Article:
The fifth stage is lifting. Life begins to take up more space in your mind and the person who left you less and less. You may become more open to the possibility of love again. In order to work through abandonment issues completely and totally most people have to come to terms with the original cause of the feelings which usually happen in childhood. A shift in perspective and thinking has to occur and the old patterns of thinking which now gone leave room for new beliefs are and thinking to come in. Self-love and getting a relationship with a higher power is another great way to work though abandonment issues in recovery and also are recommended by a therapist Laura Frisbie. A higher power will never abandon you. In fact C.S. Lewis says “we should never put all our happiness into something we can lose” and you can’t lose a higher power.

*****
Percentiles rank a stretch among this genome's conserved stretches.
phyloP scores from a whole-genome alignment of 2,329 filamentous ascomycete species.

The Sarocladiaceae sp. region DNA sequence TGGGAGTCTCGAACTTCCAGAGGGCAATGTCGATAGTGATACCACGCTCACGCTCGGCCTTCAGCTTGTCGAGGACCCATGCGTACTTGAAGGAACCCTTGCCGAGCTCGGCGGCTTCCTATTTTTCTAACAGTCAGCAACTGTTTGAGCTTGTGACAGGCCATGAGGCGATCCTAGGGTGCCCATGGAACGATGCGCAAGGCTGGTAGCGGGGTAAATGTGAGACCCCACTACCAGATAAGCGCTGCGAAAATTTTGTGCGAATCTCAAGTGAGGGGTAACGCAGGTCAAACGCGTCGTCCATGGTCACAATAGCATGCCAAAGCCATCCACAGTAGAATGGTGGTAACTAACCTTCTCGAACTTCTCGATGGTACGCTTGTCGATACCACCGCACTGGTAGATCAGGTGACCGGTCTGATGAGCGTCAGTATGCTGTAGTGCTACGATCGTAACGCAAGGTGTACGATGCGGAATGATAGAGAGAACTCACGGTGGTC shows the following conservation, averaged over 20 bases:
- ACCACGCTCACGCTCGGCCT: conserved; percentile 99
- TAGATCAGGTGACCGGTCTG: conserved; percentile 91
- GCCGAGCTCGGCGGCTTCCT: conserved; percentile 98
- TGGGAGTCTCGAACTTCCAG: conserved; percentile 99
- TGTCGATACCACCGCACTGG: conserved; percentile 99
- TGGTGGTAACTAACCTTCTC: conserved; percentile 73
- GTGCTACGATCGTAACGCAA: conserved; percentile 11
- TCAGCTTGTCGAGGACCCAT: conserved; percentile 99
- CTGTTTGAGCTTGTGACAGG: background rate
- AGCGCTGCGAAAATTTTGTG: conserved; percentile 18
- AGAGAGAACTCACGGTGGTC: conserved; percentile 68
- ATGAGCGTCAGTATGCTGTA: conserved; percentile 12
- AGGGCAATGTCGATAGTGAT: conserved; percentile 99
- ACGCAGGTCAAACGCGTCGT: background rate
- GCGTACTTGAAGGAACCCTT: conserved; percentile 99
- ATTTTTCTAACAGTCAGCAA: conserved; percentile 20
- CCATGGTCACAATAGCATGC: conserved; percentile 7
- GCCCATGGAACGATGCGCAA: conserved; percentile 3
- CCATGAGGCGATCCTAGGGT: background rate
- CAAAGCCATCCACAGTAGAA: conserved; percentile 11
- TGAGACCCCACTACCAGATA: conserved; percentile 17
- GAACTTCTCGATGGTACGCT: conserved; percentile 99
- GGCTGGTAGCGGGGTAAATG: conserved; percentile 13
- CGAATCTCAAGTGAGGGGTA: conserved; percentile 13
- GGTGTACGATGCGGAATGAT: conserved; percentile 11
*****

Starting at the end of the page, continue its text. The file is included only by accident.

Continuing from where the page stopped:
Working the 12 steps and building new relationships with individuals such as your sponsor are great tools the program offers and recovery offers to work through abandonment issues.

Sources: http://www.lifescript.com/soul/self/growth/understanding_fear_of_abandonment.aspx

How to cope with the stigma of being an addict

Stigma of Addiction

How to cope with the stigma of being an addict

Most people don’t realize that there are prices an addict has to pay in their life even after they get sober and stop using the drugs and alcohol. The stigma of being an addict will follow someone with tainted past for a long time. In fact, stigma is one of the most difficult aspects of addiction because it makes it harder for individuals and families to deal with their problems and get the help they need. Society has imposed the stigma of being an addict because of the belief that addiction is a character flaw or weakness that can’t be cured. This stigma of being an addict is deep rooted even in the light of addiction being a treatable disease and those who have recovered and live wonderful lives.

Here are some ways you can cope with the stigma of being an addict:

  1. Communicate.